Beckerman is accused, among other things, of "providing false and misleading information and for unreasonably and vexatiously multiplying and prolonging this litigation."
IceDiver (321368) writes "I used to be an avid PC gamer. However, I have only bought 1 game in the last 18 months because I am sick and tired of the problems caused by the various intrusive, and sometimes damaging DRM schemes game publishers insist on forcing upon their customers. Once burned, twice shy!
The EA announcement that upcoming releases will include SecuRom, along with verification requirements and major restrictions on installations left me wondering:
What recently released or upcoming games (particularly major titles) are being released without DRM? Are there any?
How has DRM affected your game purchasing?
Will EA be negatively affected by their DRM decision?" top
IceDiver writes "According to Ars Technica (http://arstechnica.com/news.ars/post/20071127-korean-researchers-demonstrate-plastic-optical-fiber.html) Korean researchers have developed a new, more flexible, plastic optical fiber that is easier to install and make connections with than traditional glass fiber. Though slower than glass, its 2.5 GB/s bandwidth is still far superior to copper. This new development may make broadband connections possible where they used to be impractical because of the costs associated with running fiber." top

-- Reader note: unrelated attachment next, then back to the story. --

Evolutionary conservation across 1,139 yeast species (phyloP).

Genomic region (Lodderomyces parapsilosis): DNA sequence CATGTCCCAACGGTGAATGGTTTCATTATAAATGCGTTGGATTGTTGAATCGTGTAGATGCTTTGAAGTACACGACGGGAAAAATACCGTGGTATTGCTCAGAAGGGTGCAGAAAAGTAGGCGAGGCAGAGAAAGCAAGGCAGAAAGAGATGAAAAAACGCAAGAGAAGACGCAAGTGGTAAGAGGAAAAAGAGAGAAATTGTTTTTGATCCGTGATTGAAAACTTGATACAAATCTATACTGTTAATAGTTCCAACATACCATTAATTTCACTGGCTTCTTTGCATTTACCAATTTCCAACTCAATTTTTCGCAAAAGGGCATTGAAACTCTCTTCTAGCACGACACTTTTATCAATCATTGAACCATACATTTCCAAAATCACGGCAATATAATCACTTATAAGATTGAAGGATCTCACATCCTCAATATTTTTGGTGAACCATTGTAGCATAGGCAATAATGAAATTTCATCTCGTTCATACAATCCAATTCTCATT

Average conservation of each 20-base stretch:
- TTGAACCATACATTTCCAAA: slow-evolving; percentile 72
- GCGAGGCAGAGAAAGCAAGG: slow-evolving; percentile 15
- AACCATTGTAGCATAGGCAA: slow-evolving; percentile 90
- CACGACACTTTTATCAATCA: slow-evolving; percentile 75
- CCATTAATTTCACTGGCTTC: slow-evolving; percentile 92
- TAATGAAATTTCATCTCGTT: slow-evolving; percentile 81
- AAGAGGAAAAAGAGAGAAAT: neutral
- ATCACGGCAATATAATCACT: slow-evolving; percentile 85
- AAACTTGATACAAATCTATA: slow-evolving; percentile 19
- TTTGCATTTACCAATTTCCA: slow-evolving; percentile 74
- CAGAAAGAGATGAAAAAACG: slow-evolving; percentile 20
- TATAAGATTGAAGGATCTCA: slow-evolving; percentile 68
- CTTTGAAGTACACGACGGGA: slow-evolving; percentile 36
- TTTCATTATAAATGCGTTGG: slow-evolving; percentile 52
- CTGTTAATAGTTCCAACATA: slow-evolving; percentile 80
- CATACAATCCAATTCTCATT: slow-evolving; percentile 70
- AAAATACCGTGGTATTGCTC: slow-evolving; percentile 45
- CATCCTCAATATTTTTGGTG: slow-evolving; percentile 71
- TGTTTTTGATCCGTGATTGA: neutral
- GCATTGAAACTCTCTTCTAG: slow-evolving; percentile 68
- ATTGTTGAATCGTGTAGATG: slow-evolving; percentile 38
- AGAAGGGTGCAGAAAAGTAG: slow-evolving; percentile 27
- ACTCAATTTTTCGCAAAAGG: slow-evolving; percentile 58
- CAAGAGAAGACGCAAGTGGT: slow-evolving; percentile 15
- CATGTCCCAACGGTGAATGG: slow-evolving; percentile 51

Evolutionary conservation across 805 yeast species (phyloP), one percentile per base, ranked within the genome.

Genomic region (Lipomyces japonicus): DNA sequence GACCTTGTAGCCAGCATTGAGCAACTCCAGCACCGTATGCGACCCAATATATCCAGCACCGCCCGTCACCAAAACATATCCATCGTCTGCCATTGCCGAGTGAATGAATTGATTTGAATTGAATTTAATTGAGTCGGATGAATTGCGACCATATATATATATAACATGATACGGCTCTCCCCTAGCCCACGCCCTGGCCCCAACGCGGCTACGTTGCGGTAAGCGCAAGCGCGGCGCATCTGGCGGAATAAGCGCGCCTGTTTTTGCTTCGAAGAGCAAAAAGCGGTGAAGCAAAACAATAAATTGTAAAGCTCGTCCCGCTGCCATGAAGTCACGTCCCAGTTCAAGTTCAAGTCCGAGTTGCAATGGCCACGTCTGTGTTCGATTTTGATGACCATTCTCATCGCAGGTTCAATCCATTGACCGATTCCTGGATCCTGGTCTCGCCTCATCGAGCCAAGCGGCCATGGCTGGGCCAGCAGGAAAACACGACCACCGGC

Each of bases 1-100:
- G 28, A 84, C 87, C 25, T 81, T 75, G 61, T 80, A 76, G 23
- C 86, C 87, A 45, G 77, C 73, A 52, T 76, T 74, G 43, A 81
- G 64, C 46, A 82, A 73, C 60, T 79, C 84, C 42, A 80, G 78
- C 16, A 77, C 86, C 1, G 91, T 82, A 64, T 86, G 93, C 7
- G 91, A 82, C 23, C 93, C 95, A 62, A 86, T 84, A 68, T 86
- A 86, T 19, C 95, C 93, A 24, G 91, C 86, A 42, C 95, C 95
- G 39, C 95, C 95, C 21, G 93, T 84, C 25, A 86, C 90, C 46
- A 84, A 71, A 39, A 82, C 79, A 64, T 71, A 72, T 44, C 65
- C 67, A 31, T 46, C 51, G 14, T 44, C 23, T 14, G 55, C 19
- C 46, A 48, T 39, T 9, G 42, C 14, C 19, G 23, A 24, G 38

IceDiver writes "Tom's Hardware has a brief article giving us more information on Intel's Terascale project (an 80 core CPU prototype). Highlights include 1.6 Teraflops on just 62W power, and an inter-core communication system that allows for custom CPUs to be designed with different mixes of core types.
What I found most interesting, however, is that Intel has worked out a way to greatly reduce the power required for the clock signal.
The prototype also used a reduced clock signal distribution system. Whereas traditional CPUs assign about 30% of their power budget to clock distribution, according to Bautista, Tera-scale uses only about 10%, which was enabled by having fewer "repeaters" throughout.
This seems like a technology that could be rapidly adapted to current CPUs, greatly reducing power requirements." Link to Original Source top
The company claims to be trying to pay more attention to their customers, with initiatives like Ideastorm and Ubuntu and bringing back XP, but I have seen little sign of real improvement. Let me explain.